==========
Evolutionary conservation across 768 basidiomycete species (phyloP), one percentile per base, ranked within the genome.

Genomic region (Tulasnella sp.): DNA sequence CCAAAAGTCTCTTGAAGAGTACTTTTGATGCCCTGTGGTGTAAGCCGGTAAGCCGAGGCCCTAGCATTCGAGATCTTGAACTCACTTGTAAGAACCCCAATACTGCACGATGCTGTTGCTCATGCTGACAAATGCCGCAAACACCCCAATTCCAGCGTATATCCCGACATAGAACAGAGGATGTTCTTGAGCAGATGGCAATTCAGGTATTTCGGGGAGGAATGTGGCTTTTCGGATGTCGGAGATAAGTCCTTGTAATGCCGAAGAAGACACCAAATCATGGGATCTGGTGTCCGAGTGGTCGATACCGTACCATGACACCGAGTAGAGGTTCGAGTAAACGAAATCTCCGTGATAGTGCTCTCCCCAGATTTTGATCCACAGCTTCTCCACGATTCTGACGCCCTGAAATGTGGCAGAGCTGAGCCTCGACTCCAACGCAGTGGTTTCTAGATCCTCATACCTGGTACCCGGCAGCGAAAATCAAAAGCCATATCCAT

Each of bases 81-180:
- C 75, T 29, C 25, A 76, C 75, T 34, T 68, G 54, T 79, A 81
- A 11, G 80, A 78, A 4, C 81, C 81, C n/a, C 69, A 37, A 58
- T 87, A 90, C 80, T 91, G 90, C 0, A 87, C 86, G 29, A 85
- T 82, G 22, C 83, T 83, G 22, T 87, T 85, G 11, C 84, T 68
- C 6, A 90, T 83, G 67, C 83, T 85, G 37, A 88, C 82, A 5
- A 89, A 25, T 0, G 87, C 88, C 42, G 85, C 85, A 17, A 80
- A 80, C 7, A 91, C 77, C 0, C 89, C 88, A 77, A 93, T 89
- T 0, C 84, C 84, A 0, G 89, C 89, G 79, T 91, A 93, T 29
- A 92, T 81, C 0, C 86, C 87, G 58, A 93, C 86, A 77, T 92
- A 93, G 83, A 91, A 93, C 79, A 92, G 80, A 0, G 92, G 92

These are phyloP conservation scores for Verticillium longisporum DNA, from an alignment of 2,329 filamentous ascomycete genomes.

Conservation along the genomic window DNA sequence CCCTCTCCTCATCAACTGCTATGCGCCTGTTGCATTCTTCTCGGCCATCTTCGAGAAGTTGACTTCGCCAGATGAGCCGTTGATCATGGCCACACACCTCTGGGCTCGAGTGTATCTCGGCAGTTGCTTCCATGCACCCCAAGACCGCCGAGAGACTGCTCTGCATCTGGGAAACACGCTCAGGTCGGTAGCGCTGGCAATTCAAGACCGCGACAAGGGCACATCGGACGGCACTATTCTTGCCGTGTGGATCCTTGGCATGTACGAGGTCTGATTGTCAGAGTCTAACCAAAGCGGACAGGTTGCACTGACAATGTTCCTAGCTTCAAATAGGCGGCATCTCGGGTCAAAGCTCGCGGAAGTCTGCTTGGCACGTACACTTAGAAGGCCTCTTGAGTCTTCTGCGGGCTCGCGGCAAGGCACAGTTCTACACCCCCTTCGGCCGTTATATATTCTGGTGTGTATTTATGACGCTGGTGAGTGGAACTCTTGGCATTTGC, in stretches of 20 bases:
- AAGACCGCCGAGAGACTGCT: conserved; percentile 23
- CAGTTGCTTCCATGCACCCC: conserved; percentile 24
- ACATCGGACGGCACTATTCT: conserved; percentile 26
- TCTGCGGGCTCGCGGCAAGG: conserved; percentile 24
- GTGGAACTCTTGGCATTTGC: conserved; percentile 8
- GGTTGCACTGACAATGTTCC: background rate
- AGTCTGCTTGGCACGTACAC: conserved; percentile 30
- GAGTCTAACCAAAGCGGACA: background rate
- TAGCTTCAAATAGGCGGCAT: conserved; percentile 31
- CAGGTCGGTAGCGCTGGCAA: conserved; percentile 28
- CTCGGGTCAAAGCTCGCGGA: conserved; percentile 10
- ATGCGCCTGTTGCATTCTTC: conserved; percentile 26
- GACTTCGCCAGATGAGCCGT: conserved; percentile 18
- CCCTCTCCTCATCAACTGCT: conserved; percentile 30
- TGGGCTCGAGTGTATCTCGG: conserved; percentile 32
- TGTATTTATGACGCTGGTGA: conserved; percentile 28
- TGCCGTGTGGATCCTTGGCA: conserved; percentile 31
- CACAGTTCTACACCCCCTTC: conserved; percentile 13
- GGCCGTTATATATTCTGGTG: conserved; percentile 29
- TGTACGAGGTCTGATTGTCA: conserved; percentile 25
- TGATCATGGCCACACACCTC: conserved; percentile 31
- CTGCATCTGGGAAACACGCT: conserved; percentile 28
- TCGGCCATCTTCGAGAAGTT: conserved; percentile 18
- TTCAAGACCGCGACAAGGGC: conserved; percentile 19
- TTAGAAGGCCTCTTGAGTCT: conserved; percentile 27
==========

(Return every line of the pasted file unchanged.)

Evolutionary conservation across 768 basidiomycete species (phyloP), one percentile per base, ranked within the genome.

Genomic region (Tulasnella sp.): DNA sequence CCAAAAGTCTCTTGAAGAGTACTTTTGATGCCCTGTGGTGTAAGCCGGTAAGCCGAGGCCCTAGCATTCGAGATCTTGAACTCACTTGTAAGAACCCCAATACTGCACGATGCTGTTGCTCATGCTGACAAATGCCGCAAACACCCCAATTCCAGCGTATATCCCGACATAGAACAGAGGATGTTCTTGAGCAGATGGCAATTCAGGTATTTCGGGGAGGAATGTGGCTTTTCGGATGTCGGAGATAAGTCCTTGTAATGCCGAAGAAGACACCAAATCATGGGATCTGGTGTCCGAGTGGTCGATACCGTACCATGACACCGAGTAGAGGTTCGAGTAAACGAAATCTCCGTGATAGTGCTCTCCCCAGATTTTGATCCACAGCTTCTCCACGATTCTGACGCCCTGAAATGTGGCAGAGCTGAGCCTCGACTCCAACGCAGTGGTTTCTAGATCCTCATACCTGGTACCCGGCAGCGAAAATCAAAAGCCATATCCAT

Each of bases 81-180:
- C 75, T 29, C 25, A 76, C 75, T 34, T 68, G 54, T 79, A 81
- A 11, G 80, A 78, A 4, C 81, C 81, C n/a, C 69, A 37, A 58
- T 87, A 90, C 80, T 91, G 90, C 0, A 87, C 86, G 29, A 85
- T 82, G 22, C 83, T 83, G 22, T 87, T 85, G 11, C 84, T 68
- C 6, A 90, T 83, G 67, C 83, T 85, G 37, A 88, C 82, A 5
- A 89, A 25, T 0, G 87, C 88, C 42, G 85, C 85, A 17, A 80
- A 80, C 7, A 91, C 77, C 0, C 89, C 88, A 77, A 93, T 89
- T 0, C 84, C 84, A 0, G 89, C 89, G 79, T 91, A 93, T 29
- A 92, T 81, C 0, C 86, C 87, G 58, A 93, C 86, A 77, T 92
- A 93, G 83, A 91, A 93, C 79, A 92, G 80, A 0, G 92, G 92

These are phyloP conservation scores for Verticillium longisporum DNA, from an alignment of 2,329 filamentous ascomycete genomes.

Conservation along the genomic window DNA sequence CCCTCTCCTCATCAACTGCTATGCGCCTGTTGCATTCTTCTCGGCCATCTTCGAGAAGTTGACTTCGCCAGATGAGCCGTTGATCATGGCCACACACCTCTGGGCTCGAGTGTATCTCGGCAGTTGCTTCCATGCACCCCAAGACCGCCGAGAGACTGCTCTGCATCTGGGAAACACGCTCAGGTCGGTAGCGCTGGCAATTCAAGACCGCGACAAGGGCACATCGGACGGCACTATTCTTGCCGTGTGGATCCTTGGCATGTACGAGGTCTGATTGTCAGAGTCTAACCAAAGCGGACAGGTTGCACTGACAATGTTCCTAGCTTCAAATAGGCGGCATCTCGGGTCAAAGCTCGCGGAAGTCTGCTTGGCACGTACACTTAGAAGGCCTCTTGAGTCTTCTGCGGGCTCGCGGCAAGGCACAGTTCTACACCCCCTTCGGCCGTTATATATTCTGGTGTGTATTTATGACGCTGGTGAGTGGAACTCTTGGCATTTGC, in stretches of 20 bases:
- AAGACCGCCGAGAGACTGCT: conserved; percentile 23
- CAGTTGCTTCCATGCACCCC: conserved; percentile 24
- ACATCGGACGGCACTATTCT: conserved; percentile 26
- TCTGCGGGCTCGCGGCAAGG: conserved; percentile 24
- GTGGAACTCTTGGCATTTGC: conserved; percentile 8
- GGTTGCACTGACAATGTTCC: background rate
- AGTCTGCTTGGCACGTACAC: conserved; percentile 30
- GAGTCTAACCAAAGCGGACA: background rate
- TAGCTTCAAATAGGCGGCAT: conserved; percentile 31
- CAGGTCGGTAGCGCTGGCAA: conserved; percentile 28
- CTCGGGTCAAAGCTCGCGGA: conserved; percentile 10
- ATGCGCCTGTTGCATTCTTC: conserved; percentile 26
- GACTTCGCCAGATGAGCCGT: conserved; percentile 18
- CCCTCTCCTCATCAACTGCT: conserved; percentile 30
- TGGGCTCGAGTGTATCTCGG: conserved; percentile 32
- TGTATTTATGACGCTGGTGA: conserved; percentile 28
- TGCCGTGTGGATCCTTGGCA: conserved; percentile 31
- CACAGTTCTACACCCCCTTC: conserved; percentile 13
- GGCCGTTATATATTCTGGTG: conserved; percentile 29
- TGTACGAGGTCTGATTGTCA: conserved; percentile 25
- TGATCATGGCCACACACCTC: conserved; percentile 31
- CTGCATCTGGGAAACACGCT: conserved; percentile 28
- TCGGCCATCTTCGAGAAGTT: conserved; percentile 18
- TTCAAGACCGCGACAAGGGC: conserved; percentile 19
- TTAGAAGGCCTCTTGAGTCT: conserved; percentile 27